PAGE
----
Out-of-eclipse monitoring requested until further notice to study evolution of disk. - June 2017. Also, Special Notice #387 (20140724) updated this campaign.
July 9, 2014: The AAVSO requests observations for the upcoming eclipse of EE Cephei, a long-period eclipsing variable. EE Cep has a period of 2,050 days, and shows strong variations in the eclipse light curve from one event to the next. Observations are needed to study the morphology of the upcoming eclipse, which will be used to better understand the shape of the eclipsing disk and how it precesses. Mid-eclipse is predicted to be August 23, 2014, but the early stages of the eclipse may begin as much as a month earlier.
EE Cep is being observed by a number of amateur and professional astronomers using multiple telescopes at multiple wavelengths. Among these is a collaboration (see https://sites.google.com/site/eecep2014campaign/) headed by Cezary Galan at the Nicolaus Copernicus Astronomical Center in Poland; several individual AAVSO observers are already participating in this effort. The AAVSO is not currently a partner in that campaign, but all data submitted to the AAVSO will be publicly available. The AAVSO strongly encourages observers to begin following this star now, and to continue observations into October 2014 at least.
EE Cephei is a Be star - a B-type star with emission lines - eclipsed by an orbiting dusty disk that belongs to an unseen companion. The system has a long period of 5.6 years (2,050 days) and both the shape and depth of the eclipses are highly variable. Amplitudes vary from about 0.5 to 2.0 magnitudes, and eclipse shapes can be highly asymmetrical. This variation in eclipse shape is likely due to precession in the obscuring disk. Photometry of this object can be used to model the size, shape, and orbital properties of the disk. The EE Cep system is physically similar to epsilon Aurigae, but with much larger variation in eclipse profile from one event to the next.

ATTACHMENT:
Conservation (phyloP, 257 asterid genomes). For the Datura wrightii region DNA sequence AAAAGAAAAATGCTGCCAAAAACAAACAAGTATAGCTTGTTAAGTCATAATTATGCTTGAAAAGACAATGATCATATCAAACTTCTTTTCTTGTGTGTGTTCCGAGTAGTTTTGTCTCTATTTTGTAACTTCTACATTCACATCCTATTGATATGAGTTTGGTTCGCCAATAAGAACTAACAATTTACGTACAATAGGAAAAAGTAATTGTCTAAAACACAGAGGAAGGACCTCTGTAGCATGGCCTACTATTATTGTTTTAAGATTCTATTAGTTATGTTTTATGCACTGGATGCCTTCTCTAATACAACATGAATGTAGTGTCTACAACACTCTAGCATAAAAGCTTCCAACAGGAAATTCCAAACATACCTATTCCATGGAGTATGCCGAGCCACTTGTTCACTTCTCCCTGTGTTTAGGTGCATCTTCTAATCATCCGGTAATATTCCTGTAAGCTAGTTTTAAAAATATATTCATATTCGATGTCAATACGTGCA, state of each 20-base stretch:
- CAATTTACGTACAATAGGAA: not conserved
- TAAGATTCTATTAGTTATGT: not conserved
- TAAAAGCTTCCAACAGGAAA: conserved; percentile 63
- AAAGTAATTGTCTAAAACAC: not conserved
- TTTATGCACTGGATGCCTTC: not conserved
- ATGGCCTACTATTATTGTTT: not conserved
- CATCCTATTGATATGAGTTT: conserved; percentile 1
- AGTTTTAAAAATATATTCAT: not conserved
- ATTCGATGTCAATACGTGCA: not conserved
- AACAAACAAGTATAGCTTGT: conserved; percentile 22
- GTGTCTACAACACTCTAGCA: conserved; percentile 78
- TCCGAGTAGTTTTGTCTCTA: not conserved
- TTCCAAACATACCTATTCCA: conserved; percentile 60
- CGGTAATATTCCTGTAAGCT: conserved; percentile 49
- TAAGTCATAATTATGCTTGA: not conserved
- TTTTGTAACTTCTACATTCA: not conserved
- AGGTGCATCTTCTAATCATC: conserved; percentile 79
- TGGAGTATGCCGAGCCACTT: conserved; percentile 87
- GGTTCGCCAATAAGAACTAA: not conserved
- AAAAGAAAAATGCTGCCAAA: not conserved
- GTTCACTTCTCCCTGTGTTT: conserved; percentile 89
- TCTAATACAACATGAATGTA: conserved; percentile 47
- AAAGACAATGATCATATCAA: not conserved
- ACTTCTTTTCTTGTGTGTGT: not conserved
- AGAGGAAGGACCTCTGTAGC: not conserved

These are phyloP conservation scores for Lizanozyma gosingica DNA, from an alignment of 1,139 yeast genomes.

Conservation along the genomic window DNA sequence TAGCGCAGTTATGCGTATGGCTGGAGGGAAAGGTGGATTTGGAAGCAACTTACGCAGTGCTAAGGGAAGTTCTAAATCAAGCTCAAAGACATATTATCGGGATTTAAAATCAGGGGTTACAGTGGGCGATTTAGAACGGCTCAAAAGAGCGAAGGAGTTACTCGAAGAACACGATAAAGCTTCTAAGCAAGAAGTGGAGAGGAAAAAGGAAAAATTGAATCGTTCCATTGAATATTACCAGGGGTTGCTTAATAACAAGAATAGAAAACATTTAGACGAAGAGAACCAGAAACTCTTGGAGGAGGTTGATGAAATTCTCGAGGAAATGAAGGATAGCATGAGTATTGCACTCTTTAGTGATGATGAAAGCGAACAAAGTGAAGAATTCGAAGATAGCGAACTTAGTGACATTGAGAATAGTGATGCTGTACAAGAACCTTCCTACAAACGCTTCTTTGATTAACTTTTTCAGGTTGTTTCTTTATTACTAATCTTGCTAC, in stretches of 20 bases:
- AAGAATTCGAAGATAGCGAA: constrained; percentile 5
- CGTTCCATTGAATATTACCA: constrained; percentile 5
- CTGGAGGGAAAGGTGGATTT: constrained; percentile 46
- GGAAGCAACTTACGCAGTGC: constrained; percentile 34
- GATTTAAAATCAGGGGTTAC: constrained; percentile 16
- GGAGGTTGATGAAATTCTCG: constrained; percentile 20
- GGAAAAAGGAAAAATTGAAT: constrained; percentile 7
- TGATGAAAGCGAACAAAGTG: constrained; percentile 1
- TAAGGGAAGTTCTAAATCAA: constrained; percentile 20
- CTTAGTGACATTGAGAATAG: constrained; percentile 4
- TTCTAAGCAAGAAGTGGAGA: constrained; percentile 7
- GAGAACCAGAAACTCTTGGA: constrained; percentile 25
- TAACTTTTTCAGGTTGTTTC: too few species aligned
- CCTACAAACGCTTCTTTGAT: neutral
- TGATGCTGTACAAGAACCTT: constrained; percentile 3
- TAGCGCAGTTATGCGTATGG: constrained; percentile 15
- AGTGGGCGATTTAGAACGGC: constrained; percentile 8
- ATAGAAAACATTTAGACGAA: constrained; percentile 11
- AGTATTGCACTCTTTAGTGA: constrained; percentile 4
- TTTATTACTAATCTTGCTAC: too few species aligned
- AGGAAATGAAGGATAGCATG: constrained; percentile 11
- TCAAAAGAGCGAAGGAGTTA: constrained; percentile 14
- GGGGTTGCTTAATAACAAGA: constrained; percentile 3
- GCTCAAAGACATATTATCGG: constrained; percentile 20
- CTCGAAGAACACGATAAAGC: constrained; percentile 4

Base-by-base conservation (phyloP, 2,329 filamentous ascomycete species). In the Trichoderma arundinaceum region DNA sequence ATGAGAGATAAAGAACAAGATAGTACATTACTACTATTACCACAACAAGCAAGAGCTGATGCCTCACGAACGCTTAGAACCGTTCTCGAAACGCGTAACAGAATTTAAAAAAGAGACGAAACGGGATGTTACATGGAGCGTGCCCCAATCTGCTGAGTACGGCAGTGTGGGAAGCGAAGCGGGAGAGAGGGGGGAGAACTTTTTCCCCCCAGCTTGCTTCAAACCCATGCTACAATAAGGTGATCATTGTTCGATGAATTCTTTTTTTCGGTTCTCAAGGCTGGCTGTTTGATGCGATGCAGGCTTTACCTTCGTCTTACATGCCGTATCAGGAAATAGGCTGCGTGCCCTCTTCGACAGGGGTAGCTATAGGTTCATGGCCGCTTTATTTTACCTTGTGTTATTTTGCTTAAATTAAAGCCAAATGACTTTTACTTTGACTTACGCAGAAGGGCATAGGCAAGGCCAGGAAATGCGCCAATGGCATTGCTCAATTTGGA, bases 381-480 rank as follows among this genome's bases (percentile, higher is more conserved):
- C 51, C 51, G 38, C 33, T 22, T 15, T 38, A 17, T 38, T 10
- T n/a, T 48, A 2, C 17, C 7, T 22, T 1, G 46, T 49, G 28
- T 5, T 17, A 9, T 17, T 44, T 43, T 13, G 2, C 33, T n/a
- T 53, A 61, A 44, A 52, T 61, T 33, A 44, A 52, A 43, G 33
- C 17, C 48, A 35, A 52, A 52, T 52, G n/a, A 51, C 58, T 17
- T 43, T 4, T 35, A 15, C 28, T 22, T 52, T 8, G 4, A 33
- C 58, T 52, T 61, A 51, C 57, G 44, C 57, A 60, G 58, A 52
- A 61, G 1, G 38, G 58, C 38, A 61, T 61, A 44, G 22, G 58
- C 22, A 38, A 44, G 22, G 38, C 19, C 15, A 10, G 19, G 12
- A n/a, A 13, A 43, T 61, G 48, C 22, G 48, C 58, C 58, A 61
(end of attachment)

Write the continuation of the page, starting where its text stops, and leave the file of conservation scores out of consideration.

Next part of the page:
EE Cep is V=10.8 out of eclipse, and may fade below 12.5 if the eclipse is deep. The total duration of the eclipse can be more than 60 days from first contact to last. Daily monitoring is suggested to track the eclipse light curve as finely as possible. We also encourage instrumental observers to transform their filtered observations to a standard system, and to observe in multiple filters if they are available.
Coordinates: RA 22 09 22.75 , Dec +55 45 24.2 (J2000)
Finder charts for EE Cep with sequence may be created using the AAVSO Variable Star Plotter (VSP, http://www.aavso.org/vsp). The AAVSO photometry table for EE Cep includes the four comparison stars suggested by Galan et al. for their campaign: 104 (000-BCQ-031), 112 (000-BCQ-029), 113 (000-BCQ-036), and 119 (000-BCQ-040). We recommend using one or more of these stars for performing photometry, and we encourage observers to use the AAVSO comparison star magnitudes found in VSP for these stars; the AAVSO uses Cousins R and I magnitudes rather than the Johnson R and I given by Galan et al., so using the latter will result in an offset with AAVSO data. In either case, please clearly note your source for comparison star magnitudes in your report: specify either the AAVSO ChartID, or that you are using the magnitudes from the Galan campaign. Note that the 112 and 113 stars are both NSV stars, though evidence for variability in either star is weak (Piotr Wychudzki, EE Cep 2014 campaign, private communication). If you wish to limit your comparisons to the four suggested by the Galan et al. campaign, we suggest using the 104 and 119 instead of the 112 and 113 until the latter are definitively found to be non-variable.
Please promptly submit all observations to the AAVSO International Database via the WebObs feature of our website using the name "EE CEP".
This AAVSO Alert Notice was prepared by M. Templeton.
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